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The Evangelical Theology of the Orthodox Church by Bradley Nassif

Nearly all Evangelicals, whatever their denominational affiliation, look to C. S. Lewis as an apologist for and an expounder of the essential doctrines of the faith: what Lewis called “mere” Christianity. Still, many have expressed concern over the explanation Lewis offers of the atonement in Book II, Chapter 4 of Mere Christianity. Rather than advocate penal substitution, Lewis refuses to promote one theory of the atonement over another. Indeed, he makes it clear that historic (Nicene) orthodoxy does not demand that its adherents subscribe to a particular understanding of the atonement:

The central Christian belief is that Christ’s death has somehow put us right with God and given us a fresh start. Theories as to how it did this are another matter. A good many different theories have been held as to how it works; what all Christians are agreed on is that it does work. . . . Theories about Christ’s death are not Christianity; they are explanations about how it works. . . . We are told that Christ was killed for us, that His death has washed out our sins, and that by dying He disabled death itself. That is the formula. That is Christianity. That is what has to be believed. Any theories we build up as to how Christ’s death did all this are, in my view, quite secondary.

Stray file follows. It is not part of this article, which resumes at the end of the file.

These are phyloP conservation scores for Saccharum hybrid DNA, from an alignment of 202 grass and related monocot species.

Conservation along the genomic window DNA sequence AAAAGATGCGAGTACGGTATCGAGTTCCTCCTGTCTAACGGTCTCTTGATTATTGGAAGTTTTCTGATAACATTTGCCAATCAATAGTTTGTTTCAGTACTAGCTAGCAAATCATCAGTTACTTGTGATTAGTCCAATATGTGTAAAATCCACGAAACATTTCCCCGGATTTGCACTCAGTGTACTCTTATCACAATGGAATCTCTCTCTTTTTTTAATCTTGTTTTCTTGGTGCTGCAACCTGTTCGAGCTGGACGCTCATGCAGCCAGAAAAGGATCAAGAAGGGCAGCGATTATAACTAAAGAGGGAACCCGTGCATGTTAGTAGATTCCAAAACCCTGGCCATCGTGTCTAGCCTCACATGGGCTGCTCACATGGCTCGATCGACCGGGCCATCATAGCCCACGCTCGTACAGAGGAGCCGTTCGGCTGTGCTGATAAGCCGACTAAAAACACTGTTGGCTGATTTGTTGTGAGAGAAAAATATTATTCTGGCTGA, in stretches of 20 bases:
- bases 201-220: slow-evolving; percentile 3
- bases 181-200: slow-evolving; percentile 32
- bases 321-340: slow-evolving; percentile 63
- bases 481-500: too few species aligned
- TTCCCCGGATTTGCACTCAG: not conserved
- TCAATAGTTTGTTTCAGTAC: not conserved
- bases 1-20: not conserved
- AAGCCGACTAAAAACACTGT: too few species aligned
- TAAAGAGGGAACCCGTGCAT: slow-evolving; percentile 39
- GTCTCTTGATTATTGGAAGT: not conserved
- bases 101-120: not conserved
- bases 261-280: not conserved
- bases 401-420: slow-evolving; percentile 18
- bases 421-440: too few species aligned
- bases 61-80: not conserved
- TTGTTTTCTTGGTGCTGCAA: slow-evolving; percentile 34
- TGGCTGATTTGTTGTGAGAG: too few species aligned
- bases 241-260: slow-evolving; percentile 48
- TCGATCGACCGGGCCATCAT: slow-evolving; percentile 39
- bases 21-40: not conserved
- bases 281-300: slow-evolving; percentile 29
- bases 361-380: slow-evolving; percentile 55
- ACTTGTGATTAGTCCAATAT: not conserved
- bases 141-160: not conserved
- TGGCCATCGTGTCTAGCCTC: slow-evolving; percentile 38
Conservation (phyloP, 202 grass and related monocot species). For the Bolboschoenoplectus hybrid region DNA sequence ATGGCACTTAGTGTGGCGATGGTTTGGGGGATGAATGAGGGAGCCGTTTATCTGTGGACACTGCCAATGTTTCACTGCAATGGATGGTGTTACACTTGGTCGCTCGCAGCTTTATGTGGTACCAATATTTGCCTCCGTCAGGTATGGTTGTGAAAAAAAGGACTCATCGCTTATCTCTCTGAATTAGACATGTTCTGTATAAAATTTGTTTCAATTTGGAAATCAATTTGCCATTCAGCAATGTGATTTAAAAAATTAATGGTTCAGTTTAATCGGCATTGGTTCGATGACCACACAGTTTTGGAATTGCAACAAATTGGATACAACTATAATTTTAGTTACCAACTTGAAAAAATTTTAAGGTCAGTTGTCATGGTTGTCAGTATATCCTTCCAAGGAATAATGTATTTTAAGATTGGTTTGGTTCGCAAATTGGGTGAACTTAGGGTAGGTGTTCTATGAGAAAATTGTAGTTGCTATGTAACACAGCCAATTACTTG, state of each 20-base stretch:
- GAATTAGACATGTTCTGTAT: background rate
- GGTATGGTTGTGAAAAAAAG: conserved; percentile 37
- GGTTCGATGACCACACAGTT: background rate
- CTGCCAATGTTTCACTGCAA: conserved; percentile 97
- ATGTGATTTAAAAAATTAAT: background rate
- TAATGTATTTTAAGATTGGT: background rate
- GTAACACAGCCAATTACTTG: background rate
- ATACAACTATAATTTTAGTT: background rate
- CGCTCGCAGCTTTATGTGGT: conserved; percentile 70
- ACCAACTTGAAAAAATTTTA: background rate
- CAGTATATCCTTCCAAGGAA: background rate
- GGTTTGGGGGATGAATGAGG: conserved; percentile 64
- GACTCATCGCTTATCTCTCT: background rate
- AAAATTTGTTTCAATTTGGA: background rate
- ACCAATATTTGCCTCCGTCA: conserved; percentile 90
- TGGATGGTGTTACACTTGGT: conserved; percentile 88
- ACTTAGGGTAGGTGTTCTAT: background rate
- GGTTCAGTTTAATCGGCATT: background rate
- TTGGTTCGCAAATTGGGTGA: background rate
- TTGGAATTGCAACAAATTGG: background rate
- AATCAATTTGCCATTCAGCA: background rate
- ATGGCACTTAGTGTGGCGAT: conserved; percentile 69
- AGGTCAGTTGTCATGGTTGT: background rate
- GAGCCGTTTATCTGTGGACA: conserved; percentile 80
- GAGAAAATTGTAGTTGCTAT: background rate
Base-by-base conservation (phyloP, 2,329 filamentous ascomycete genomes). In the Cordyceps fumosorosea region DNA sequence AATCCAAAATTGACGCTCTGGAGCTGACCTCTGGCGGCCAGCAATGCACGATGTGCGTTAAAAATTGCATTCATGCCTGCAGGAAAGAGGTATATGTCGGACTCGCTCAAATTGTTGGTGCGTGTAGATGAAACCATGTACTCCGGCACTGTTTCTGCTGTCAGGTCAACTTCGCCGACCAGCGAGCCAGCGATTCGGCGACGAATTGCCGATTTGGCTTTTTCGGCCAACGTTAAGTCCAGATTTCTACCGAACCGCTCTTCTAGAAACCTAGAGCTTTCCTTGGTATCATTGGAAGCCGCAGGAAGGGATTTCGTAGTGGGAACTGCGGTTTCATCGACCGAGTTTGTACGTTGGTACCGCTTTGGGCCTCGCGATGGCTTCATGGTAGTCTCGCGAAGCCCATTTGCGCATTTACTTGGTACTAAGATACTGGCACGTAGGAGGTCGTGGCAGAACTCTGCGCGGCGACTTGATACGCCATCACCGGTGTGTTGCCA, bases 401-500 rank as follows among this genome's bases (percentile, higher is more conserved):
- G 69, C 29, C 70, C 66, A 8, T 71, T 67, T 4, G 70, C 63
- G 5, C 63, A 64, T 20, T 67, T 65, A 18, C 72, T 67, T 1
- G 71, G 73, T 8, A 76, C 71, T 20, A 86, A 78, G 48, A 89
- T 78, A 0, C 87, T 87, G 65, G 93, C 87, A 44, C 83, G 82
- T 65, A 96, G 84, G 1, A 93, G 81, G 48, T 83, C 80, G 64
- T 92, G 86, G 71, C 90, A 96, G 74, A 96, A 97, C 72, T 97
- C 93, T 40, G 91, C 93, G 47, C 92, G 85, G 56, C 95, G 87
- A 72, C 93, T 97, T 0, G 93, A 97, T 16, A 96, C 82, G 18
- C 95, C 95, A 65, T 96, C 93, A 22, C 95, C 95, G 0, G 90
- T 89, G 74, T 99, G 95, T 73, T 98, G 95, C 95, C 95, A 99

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Louis Markos , Professor in English and Scholar in Residence at Houston Baptist University, holds the Robert H. Ray Chair in Humanities. His 19 books include Lewis Agonistes; Restoring Beauty: The Good, the True, and the Beautiful in the Writings of C. S. Lewis; On the Shoulders of Hobbits: The Road to Virtue with Tolkien and Lewis; and From A to Z to Narnia with C. S. Lewis.

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